Since the "Mr. Swupport" role was one of the most significant work-related leadership roles of my career, some details on the situation/circumstances, the specific outcomes achieved, and relevant skills are in order. In addition, the lessons learned may prove fruitful for the reader. Everything in Software Distributor was "sw-"something: swinstall, swremove, swlist, etc; therefore, the idea of support morphed into "swupport." The rotating responsibility had been referred to previously by the metaphor "a monkey leaping from the back of one engineer to another." Each week, whoever had the turn was supposed to login to a special email account and dial into a dedicated voice mailbox. When the job was a monkey, partners were lucky to have the messages checked more than once a week; when I consolidated the role and saw it as an honor and responsibility, I checked for and responded to messages at least every two hours. Furthermore, we developed an internal website with useful documentation and answers to frequently asked questions. I developed training presentations and even a dramatic comedy video to instruct partners throughout HP. When our external customers needed similar support, I collaborated with HP's global support experts and the web managers to create useful documentation externally. This provided a means for the Research & Development Lab to share information directly with end customers. The quality of software packaged for HP-UX increased dramatically, and the Software Distributor Team earned a reputation for excellence and leadership around the world. In order to accomplish this, the following skills were necessary: sensitivity to the needs of partners and customers, broad knowledge of the product, ability to identify subject matter experts for unusually challenging situations, web and HTML authoring, negotiation, communication, and presentation. The primary lesson was that one motivated and focused person can bring together a multitude of experts, combining to create real value of benefit to all stakeholders.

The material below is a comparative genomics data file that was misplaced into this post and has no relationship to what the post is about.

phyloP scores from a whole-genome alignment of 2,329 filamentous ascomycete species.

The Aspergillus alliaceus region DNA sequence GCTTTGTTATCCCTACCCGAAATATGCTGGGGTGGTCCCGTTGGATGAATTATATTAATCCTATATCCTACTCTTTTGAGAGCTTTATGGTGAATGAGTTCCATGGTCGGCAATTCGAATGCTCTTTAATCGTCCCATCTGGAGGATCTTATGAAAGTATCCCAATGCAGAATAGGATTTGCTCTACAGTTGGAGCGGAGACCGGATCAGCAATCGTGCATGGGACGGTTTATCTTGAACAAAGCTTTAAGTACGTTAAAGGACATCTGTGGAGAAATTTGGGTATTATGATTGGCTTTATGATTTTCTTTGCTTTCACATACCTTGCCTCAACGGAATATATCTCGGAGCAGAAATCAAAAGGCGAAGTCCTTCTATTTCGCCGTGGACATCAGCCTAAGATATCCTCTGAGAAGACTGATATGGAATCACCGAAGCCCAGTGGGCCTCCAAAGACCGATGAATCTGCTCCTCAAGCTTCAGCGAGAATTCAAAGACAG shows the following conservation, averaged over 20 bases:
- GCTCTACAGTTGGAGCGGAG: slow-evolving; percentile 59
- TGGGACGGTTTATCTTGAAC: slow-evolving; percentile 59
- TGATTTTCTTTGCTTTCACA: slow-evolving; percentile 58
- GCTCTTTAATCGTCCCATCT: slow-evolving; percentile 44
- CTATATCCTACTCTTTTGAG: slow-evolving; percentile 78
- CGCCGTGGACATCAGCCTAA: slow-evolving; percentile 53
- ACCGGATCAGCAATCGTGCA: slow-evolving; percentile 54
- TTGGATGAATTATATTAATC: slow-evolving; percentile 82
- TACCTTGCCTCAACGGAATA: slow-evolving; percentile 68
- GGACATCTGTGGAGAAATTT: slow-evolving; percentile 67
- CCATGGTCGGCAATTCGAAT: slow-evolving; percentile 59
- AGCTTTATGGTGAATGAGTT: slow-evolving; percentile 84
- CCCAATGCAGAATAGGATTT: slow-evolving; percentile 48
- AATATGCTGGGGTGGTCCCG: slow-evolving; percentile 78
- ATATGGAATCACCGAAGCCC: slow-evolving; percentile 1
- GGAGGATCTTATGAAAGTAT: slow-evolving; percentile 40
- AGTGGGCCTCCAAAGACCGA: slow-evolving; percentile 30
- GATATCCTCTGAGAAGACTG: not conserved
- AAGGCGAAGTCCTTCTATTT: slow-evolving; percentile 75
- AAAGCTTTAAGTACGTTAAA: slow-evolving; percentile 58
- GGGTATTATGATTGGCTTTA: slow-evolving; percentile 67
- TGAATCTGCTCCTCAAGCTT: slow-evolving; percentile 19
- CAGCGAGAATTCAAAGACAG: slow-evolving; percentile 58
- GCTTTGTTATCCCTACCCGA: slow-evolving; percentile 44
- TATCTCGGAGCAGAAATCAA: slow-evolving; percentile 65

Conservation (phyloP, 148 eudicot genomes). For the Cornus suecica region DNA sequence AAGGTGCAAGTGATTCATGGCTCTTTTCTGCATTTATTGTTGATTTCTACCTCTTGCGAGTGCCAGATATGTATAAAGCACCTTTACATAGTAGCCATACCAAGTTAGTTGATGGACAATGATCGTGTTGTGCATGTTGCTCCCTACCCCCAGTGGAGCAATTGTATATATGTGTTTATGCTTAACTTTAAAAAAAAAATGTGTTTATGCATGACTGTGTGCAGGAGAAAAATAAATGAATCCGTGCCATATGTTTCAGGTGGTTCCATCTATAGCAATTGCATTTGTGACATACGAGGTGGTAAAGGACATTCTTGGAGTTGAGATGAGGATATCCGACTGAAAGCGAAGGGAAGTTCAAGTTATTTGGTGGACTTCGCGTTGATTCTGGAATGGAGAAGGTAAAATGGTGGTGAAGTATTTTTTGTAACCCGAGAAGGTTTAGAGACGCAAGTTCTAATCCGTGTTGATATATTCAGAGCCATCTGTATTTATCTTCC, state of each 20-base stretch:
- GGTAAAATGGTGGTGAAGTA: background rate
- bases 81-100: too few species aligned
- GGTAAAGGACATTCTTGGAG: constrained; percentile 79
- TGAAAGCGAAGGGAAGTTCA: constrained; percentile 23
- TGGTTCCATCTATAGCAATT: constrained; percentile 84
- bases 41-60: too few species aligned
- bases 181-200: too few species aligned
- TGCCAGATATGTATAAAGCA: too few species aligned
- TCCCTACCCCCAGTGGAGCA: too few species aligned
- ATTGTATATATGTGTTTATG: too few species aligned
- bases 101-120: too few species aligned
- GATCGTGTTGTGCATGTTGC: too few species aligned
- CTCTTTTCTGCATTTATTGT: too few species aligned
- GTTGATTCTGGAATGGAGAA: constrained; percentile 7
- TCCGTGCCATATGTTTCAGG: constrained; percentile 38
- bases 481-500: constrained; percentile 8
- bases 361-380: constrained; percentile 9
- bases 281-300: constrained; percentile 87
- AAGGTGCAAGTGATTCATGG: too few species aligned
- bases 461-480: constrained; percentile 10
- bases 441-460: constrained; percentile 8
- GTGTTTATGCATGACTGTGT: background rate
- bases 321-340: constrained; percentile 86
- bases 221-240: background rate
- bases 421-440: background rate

As the reader may surmise from the church management and Software Distributor support examples, this professional thrives in opportunities to make a difference by bridging communities, promoting and executing project management professionally, and mentoring. One of the lead pastors at my local church is glad to have me mentoring him through project management excellence; administration is not a gifted area for most pastors, but effective communication and motivational skills are key to leading the flock effectively. One year, I created and led the Northern Frontier Roundtable for project management discussions under the auspices of the Project Management Institute; this provided a time and place for project managers to share ideas and discuss best practices. One of the more unique aspects of our group was that it spanned many companies, allowing for independent professionals or managers from small firms to participate. Several years ago, one of the greatest areas of satisfaction was to incorporate the team at a remote site into the operations of the primary site; prior to my arrival, the remote team was disenfranchised and considered second rate. By the time I left, the company was planning to expand to include many remote offices that would require an attitude of mutual respect and collaboration to keep their product profitable.

The motivation for bridging communites, promoting and executing project management professionally, and mentoring colleagues and constituents leads me to seek opportunities to walk alongside students, staff and administrative personnel as they develop in terms of leadership, integrity, excellence, communication, organization and planning. The lesson from the "Mr. Swupport" experience serves as a reminder that one person can make a difference, and many people are interested in being part of the solution.

David Mullaney